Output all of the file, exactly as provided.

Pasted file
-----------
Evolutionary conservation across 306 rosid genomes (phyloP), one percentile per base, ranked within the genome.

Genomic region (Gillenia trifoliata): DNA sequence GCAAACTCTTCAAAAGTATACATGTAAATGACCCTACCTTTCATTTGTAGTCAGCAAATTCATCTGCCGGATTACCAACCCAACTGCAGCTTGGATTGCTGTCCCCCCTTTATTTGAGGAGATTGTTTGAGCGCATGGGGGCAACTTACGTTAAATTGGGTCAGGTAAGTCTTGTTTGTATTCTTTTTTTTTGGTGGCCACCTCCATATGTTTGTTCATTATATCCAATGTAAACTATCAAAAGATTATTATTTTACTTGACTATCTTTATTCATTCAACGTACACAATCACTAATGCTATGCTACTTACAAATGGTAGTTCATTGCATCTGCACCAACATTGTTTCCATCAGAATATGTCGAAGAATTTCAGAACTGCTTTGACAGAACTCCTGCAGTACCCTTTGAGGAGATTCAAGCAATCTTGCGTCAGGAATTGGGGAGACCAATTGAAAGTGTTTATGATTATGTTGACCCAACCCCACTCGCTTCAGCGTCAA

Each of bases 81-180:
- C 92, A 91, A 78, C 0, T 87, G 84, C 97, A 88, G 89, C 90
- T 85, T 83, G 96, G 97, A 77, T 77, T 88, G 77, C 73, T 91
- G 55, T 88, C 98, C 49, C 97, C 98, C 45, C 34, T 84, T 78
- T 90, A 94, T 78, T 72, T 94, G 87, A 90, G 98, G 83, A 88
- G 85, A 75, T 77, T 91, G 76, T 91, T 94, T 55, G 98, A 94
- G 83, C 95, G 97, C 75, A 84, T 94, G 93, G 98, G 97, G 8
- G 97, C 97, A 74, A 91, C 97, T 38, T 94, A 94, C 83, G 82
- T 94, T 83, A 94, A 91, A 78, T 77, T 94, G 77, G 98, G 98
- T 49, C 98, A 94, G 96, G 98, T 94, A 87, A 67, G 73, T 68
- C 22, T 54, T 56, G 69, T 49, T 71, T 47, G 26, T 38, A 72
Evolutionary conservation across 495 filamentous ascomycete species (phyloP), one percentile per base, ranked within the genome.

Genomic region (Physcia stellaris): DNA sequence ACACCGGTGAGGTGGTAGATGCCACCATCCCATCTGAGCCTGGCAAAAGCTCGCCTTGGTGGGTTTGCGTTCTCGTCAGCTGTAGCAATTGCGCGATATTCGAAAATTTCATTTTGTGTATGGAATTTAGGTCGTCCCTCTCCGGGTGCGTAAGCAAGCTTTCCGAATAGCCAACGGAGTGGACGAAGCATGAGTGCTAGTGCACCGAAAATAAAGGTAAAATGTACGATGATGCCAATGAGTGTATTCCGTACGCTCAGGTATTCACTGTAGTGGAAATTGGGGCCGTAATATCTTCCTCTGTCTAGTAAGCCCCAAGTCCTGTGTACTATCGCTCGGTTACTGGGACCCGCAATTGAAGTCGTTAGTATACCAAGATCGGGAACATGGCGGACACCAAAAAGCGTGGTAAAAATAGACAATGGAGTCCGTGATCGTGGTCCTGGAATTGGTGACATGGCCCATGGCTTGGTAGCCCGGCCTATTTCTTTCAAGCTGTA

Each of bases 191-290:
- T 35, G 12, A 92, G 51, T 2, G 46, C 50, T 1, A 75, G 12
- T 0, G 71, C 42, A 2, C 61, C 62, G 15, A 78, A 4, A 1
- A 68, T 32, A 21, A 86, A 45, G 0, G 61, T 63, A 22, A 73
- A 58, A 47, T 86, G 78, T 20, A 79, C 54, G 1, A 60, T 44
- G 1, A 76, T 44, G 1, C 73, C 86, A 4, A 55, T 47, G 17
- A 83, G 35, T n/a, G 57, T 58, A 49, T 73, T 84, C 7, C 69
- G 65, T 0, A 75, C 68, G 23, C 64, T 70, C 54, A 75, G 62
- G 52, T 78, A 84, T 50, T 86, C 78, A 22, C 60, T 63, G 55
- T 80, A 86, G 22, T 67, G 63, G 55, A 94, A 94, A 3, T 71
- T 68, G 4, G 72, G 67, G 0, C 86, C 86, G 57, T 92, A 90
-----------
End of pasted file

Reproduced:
Evolutionary conservation across 306 rosid genomes (phyloP), one percentile per base, ranked within the genome.

Genomic region (Gillenia trifoliata): DNA sequence GCAAACTCTTCAAAAGTATACATGTAAATGACCCTACCTTTCATTTGTAGTCAGCAAATTCATCTGCCGGATTACCAACCCAACTGCAGCTTGGATTGCTGTCCCCCCTTTATTTGAGGAGATTGTTTGAGCGCATGGGGGCAACTTACGTTAAATTGGGTCAGGTAAGTCTTGTTTGTATTCTTTTTTTTTGGTGGCCACCTCCATATGTTTGTTCATTATATCCAATGTAAACTATCAAAAGATTATTATTTTACTTGACTATCTTTATTCATTCAACGTACACAATCACTAATGCTATGCTACTTACAAATGGTAGTTCATTGCATCTGCACCAACATTGTTTCCATCAGAATATGTCGAAGAATTTCAGAACTGCTTTGACAGAACTCCTGCAGTACCCTTTGAGGAGATTCAAGCAATCTTGCGTCAGGAATTGGGGAGACCAATTGAAAGTGTTTATGATTATGTTGACCCAACCCCACTCGCTTCAGCGTCAA

Each of bases 81-180:
- C 92, A 91, A 78, C 0, T 87, G 84, C 97, A 88, G 89, C 90
- T 85, T 83, G 96, G 97, A 77, T 77, T 88, G 77, C 73, T 91
- G 55, T 88, C 98, C 49, C 97, C 98, C 45, C 34, T 84, T 78
- T 90, A 94, T 78, T 72, T 94, G 87, A 90, G 98, G 83, A 88
- G 85, A 75, T 77, T 91, G 76, T 91, T 94, T 55, G 98, A 94
- G 83, C 95, G 97, C 75, A 84, T 94, G 93, G 98, G 97, G 8
- G 97, C 97, A 74, A 91, C 97, T 38, T 94, A 94, C 83, G 82
- T 94, T 83, A 94, A 91, A 78, T 77, T 94, G 77, G 98, G 98
- T 49, C 98, A 94, G 96, G 98, T 94, A 87, A 67, G 73, T 68
- C 22, T 54, T 56, G 69, T 49, T 71, T 47, G 26, T 38, A 72
Evolutionary conservation across 495 filamentous ascomycete species (phyloP), one percentile per base, ranked within the genome.

Genomic region (Physcia stellaris): DNA sequence ACACCGGTGAGGTGGTAGATGCCACCATCCCATCTGAGCCTGGCAAAAGCTCGCCTTGGTGGGTTTGCGTTCTCGTCAGCTGTAGCAATTGCGCGATATTCGAAAATTTCATTTTGTGTATGGAATTTAGGTCGTCCCTCTCCGGGTGCGTAAGCAAGCTTTCCGAATAGCCAACGGAGTGGACGAAGCATGAGTGCTAGTGCACCGAAAATAAAGGTAAAATGTACGATGATGCCAATGAGTGTATTCCGTACGCTCAGGTATTCACTGTAGTGGAAATTGGGGCCGTAATATCTTCCTCTGTCTAGTAAGCCCCAAGTCCTGTGTACTATCGCTCGGTTACTGGGACCCGCAATTGAAGTCGTTAGTATACCAAGATCGGGAACATGGCGGACACCAAAAAGCGTGGTAAAAATAGACAATGGAGTCCGTGATCGTGGTCCTGGAATTGGTGACATGGCCCATGGCTTGGTAGCCCGGCCTATTTCTTTCAAGCTGTA

Each of bases 191-290:
- T 35, G 12, A 92, G 51, T 2, G 46, C 50, T 1, A 75, G 12
- T 0, G 71, C 42, A 2, C 61, C 62, G 15, A 78, A 4, A 1
- A 68, T 32, A 21, A 86, A 45, G 0, G 61, T 63, A 22, A 73
- A 58, A 47, T 86, G 78, T 20, A 79, C 54, G 1, A 60, T 44
- G 1, A 76, T 44, G 1, C 73, C 86, A 4, A 55, T 47, G 17
- A 83, G 35, T n/a, G 57, T 58, A 49, T 73, T 84, C 7, C 69
- G 65, T 0, A 75, C 68, G 23, C 64, T 70, C 54, A 75, G 62
- G 52, T 78, A 84, T 50, T 86, C 78, A 22, C 60, T 63, G 55
- T 80, A 86, G 22, T 67, G 63, G 55, A 94, A 94, A 3, T 71
- T 68, G 4, G 72, G 67, G 0, C 86, C 86, G 57, T 92, A 90